I kicked off NaNoWriMo 3.0 immediately after a breakup. This was both good and bad. On one hand, it was a relief to delve into a fictitious world where I could focus on other peoples’ problems for a while. But on the other, my anxious state of mind drove me to create a dysfunctional family of wretched yet sympathetic characters who took up residence in my head and then barely slept for 30 days. Again, many curious sub-themes popped up along the way: women’s changing role in our culture, family secrets, the accuracy (or lack thereof) childhood memories, commitment issues (no duh), among others. It was a grim place to be at times, but I was proud of the end result. In fact, I have spent the last year revising this novel, and will set it aside only temporarily to participate in NaNoWriMo 2013.

So what will I write about this year? What kind of world do I want to live in for the 30 long days of November? I am presently undecided. And that’s the beauty of writing fiction: what you write about is completely up to you.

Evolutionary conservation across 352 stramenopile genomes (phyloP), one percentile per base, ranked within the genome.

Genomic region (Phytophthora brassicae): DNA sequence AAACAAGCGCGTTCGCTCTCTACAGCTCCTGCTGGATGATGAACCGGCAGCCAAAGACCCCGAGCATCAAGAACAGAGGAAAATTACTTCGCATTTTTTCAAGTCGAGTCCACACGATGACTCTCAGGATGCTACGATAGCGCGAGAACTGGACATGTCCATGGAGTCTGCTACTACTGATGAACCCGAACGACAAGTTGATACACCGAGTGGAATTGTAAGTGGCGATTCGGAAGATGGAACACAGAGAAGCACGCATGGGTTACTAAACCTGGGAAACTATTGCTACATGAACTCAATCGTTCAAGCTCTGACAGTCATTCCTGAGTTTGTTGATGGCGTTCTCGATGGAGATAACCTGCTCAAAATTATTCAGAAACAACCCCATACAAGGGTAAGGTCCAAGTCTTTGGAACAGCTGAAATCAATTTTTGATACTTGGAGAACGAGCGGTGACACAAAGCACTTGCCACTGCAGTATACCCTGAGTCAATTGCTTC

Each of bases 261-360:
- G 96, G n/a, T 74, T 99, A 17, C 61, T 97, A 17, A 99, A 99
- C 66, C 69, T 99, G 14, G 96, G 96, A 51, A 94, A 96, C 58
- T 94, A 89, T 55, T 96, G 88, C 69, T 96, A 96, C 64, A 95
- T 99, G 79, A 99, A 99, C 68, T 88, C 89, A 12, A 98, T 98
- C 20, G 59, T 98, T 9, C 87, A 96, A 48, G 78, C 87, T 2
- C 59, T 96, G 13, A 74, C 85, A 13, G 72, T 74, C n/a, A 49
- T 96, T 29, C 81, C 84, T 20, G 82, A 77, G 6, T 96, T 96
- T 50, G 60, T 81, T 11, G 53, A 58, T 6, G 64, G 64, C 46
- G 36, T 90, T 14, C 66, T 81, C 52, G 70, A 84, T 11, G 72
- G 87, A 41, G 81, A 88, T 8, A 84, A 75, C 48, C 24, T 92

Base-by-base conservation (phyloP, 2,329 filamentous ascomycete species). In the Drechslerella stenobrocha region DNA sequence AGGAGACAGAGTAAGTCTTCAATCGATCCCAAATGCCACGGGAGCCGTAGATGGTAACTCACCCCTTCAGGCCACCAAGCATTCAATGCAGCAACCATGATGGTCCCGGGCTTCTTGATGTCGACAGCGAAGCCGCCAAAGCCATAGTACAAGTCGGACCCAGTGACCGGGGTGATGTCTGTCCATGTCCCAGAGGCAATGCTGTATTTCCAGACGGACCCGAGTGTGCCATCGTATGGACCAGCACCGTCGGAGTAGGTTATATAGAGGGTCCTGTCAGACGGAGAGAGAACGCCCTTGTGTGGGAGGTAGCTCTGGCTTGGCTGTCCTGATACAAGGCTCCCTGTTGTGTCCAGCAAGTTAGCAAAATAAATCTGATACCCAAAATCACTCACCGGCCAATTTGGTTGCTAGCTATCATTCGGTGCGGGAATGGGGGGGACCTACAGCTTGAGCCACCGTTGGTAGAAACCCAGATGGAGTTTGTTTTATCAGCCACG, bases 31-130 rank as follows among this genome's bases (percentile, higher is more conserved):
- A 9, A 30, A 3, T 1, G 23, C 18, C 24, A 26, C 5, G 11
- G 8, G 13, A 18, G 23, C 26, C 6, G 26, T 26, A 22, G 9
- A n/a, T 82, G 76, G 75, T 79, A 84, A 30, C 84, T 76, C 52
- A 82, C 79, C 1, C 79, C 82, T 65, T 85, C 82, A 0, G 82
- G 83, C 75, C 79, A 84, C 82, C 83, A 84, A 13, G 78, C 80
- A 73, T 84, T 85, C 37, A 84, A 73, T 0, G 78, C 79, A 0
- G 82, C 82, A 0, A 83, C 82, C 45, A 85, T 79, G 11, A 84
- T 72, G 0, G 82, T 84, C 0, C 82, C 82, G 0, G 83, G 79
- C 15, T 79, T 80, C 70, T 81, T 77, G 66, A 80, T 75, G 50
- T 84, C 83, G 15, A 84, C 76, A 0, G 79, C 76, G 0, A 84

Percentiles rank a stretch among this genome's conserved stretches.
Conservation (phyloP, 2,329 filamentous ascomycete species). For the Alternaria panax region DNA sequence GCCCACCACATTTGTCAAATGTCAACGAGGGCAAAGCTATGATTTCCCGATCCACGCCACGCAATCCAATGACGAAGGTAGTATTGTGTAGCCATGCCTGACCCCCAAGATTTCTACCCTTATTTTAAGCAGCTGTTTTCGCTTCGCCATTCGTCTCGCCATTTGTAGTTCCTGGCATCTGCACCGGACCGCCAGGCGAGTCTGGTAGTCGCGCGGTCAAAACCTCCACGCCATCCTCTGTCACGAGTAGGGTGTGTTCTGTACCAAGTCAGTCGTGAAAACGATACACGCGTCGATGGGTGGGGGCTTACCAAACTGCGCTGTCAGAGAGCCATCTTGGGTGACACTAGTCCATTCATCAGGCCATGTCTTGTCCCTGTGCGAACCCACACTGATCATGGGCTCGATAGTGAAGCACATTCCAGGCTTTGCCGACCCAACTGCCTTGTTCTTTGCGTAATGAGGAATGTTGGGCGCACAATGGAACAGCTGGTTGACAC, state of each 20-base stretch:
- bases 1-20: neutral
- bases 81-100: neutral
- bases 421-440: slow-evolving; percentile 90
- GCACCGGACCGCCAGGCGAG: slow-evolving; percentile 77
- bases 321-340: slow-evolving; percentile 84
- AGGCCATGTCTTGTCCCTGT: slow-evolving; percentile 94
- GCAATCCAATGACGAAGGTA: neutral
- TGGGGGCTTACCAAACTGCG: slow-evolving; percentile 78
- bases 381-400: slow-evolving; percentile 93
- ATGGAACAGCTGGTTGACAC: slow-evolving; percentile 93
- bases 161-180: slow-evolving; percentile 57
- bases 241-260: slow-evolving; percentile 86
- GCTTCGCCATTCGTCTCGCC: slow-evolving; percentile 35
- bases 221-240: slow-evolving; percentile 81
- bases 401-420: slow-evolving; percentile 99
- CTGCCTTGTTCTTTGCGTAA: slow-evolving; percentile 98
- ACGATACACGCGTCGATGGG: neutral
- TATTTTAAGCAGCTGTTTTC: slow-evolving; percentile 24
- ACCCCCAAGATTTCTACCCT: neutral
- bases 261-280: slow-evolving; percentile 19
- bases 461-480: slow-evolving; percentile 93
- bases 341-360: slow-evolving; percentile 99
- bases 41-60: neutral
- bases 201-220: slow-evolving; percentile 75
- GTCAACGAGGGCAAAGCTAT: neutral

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A Backward-Looking Foreword

As a child, I was always making up stories. Some may call this lying, but I prefer to think of it as being imaginative. I was in third grade when I first transcribed one of these stories onto a piece of paper. It was a gripping supernatural tale about jolly, treasure-laden fairies and the pair of naughty raccoons that slip into fairyland to rob them. The treasures were far too plenty for the fairies to carry around with them, so instead they placed their gold bullion and jewel-encrusted tiaras within the most beautiful flowers in the meadow, where they were ripe for the raccoons’ picking. Long before I studied Greek literature in high school, I created my own deus ex machina in the form of the sun, who offered the distraught fairies a simple solution to prevent future theft: he would keep an eye on their treasures during the day and then each night as he set, he would close all the flowers’ petals to keep them safe. And this was my rationale for why flowers close at night. Perhaps it isn’t quite Greek mythology-worthy, but really it’s not too shabby for a nine-year-old.